Originally, I had big plans for what I was going to do. I was going to shoot some still pictures. Maybe get some video. At least meet up with some friends. Now all I wanted to do was scarf down a hot dog and some chips and scram before the weather hit.
“Are you from MAF??????”
The question came from a wide-eyed young woman who noticed my MAF hat as I was loading potato chips onto my plate.
“Actually, I’m just a volunteer, I’m –“ then I recovered. “YES I AM.”
She was incredulous.
“I actually thought about flying for MAF!”
The silence was so piercing you could almost hear the ketchup congealing on my hot dog.
“You need to meet the president of our local Women in Aviation chapter!” she continued.
A few minutes later, I was shaking hands with another, middle-aged woman.
“We would love to have you bring an MAF booth to our Women in Aviation Career Day event in October!” she said. “Do you have a business card?”
I did not. I was not being intentional. It seemed like a half-mile dash back to my car to retrieve my MAF advocate business cards and brochures, but I returned a few moments later. I took down their names and numbers. I promised to be there in October.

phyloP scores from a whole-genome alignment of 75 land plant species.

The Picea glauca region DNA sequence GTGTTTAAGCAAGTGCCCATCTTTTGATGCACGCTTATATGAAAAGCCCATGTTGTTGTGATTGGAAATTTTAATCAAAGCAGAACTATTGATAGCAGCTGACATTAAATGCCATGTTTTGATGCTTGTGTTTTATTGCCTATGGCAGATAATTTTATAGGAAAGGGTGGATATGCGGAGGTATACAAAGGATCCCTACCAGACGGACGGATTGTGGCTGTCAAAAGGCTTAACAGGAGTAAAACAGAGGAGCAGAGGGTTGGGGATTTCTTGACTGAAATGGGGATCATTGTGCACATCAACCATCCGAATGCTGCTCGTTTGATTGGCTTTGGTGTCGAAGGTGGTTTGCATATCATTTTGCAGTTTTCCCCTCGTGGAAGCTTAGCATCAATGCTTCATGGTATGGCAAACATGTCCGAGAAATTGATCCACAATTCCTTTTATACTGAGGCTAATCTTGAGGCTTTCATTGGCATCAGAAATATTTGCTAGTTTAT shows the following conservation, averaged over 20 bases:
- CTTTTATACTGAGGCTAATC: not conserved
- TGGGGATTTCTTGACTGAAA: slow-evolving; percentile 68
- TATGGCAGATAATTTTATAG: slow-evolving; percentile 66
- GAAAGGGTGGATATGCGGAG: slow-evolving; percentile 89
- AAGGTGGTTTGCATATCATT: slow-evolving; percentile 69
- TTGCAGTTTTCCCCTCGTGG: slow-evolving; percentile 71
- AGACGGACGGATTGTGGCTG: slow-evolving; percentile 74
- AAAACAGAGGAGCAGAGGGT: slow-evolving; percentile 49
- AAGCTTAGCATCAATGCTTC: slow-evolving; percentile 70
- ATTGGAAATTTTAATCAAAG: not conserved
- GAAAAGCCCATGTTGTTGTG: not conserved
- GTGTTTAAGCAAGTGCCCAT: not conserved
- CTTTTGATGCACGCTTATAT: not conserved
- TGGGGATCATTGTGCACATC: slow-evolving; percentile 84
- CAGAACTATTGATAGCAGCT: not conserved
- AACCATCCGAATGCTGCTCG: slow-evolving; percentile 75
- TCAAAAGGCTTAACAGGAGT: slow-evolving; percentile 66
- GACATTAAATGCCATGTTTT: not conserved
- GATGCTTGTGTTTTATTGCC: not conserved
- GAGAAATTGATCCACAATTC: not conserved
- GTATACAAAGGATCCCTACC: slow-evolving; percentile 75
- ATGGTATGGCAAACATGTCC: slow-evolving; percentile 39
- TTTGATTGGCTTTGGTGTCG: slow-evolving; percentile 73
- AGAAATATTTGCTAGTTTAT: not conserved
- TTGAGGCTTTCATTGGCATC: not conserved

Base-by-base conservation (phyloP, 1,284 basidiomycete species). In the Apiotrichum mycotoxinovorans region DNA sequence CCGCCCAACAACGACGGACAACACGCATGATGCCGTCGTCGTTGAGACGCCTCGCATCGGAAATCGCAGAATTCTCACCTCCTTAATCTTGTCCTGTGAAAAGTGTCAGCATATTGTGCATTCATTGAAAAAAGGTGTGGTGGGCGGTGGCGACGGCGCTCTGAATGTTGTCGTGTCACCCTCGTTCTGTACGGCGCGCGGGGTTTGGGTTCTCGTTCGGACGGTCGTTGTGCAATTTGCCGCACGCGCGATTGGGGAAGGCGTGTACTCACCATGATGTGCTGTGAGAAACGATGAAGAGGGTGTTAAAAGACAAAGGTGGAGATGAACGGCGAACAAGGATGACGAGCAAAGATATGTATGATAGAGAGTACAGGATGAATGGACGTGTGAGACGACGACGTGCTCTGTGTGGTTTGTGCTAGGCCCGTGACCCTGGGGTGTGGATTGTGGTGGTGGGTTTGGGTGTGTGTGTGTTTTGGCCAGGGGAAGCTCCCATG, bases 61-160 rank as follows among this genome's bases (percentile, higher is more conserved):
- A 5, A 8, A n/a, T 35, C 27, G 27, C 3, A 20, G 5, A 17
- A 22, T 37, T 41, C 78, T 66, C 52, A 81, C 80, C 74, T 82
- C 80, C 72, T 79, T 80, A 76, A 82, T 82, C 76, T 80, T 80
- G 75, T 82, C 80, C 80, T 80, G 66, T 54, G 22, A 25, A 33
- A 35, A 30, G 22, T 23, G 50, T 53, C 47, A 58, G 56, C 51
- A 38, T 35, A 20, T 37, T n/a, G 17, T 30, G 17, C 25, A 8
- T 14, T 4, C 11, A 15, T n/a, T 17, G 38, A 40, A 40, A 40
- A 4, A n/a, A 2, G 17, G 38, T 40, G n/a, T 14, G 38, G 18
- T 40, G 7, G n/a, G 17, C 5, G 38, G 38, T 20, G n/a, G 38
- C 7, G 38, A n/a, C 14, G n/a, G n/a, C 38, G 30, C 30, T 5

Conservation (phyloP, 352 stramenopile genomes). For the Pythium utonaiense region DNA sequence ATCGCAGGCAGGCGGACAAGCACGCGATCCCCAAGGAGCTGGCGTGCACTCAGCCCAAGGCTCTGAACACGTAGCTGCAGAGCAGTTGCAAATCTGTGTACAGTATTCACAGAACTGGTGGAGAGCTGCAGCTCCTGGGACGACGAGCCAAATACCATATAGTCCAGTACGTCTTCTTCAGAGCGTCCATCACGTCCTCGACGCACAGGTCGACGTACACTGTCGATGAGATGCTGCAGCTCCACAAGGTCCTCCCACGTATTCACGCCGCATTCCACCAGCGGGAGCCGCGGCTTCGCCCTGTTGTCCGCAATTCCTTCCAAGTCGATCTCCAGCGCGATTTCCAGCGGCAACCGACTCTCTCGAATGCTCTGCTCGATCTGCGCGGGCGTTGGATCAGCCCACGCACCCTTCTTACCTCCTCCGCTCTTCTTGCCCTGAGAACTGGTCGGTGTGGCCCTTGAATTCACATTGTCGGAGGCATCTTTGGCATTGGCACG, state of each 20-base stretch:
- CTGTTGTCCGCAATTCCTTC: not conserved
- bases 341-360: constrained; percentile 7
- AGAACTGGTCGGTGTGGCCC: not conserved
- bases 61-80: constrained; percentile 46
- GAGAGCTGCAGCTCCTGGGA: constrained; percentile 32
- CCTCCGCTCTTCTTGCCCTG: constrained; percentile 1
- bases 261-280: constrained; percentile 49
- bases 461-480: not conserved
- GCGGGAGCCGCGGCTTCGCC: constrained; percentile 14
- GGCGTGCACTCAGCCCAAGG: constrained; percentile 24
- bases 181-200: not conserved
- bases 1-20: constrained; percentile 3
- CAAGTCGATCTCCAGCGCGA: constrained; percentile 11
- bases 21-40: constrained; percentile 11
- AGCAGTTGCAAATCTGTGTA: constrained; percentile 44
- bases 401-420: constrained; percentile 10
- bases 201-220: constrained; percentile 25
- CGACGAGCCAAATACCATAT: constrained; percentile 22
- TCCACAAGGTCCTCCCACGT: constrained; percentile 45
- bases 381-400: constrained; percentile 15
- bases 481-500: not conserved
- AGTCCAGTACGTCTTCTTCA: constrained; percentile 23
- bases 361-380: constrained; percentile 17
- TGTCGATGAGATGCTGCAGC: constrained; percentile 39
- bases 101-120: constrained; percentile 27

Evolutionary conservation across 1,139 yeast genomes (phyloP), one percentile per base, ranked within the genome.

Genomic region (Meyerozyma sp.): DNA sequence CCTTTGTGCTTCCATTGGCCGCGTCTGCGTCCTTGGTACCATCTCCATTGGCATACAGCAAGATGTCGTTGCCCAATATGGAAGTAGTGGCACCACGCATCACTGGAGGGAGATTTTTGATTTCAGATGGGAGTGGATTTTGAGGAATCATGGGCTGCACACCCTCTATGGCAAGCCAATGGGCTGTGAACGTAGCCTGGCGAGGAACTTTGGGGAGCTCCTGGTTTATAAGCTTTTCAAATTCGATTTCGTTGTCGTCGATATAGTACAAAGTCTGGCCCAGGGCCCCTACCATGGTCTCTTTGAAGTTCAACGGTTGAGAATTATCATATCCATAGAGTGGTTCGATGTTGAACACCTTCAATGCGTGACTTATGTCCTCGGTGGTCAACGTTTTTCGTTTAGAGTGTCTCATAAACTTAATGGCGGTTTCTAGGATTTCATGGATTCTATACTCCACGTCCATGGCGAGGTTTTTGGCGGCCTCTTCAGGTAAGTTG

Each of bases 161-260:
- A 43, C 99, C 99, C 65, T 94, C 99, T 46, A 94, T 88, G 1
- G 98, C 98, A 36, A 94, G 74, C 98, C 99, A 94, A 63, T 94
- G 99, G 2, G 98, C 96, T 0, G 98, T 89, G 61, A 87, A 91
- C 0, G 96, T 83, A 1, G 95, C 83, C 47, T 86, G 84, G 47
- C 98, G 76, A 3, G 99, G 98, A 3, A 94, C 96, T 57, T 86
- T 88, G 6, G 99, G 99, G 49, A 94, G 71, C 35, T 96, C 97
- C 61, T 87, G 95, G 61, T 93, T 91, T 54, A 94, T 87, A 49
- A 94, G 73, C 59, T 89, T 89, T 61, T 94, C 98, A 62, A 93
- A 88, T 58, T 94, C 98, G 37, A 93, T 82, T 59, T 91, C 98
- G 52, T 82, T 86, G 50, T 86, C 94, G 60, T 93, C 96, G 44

A few minutes later, the storms rolled in and we all went home.
On the drive home, I was excited. Potato chips flew everywhere. In the 20 minutes or so I had been there, I had only managed to accomplish one thing: I had somehow managed to ACCIDENTALLY STUMBLE INTO an MAF ministry opportunity. I had met two women who were interested in MAF, and now I had the chance to share MAF with several more in October.
As the rain poured down and my windshield wipers streaked, it seemed to me less and less likely that today’s meeting had been a simple coincidence. I don’t think it was by coincidence that, months earlier, I had shot a video of pilot Kayla Harder sharing her testimony – a video that would be perfect to show at a WIA Career Day event.
The more I thought about it, I – and the two women I met – had been at exactly the right place, at the right time.
Sometimes the most important thing isn’t that we’re intentional. Sometimes the only important thing is that He is.
TRAVIS K. KIRCHER is an advocate for MAF. He can be reached at email@example.com.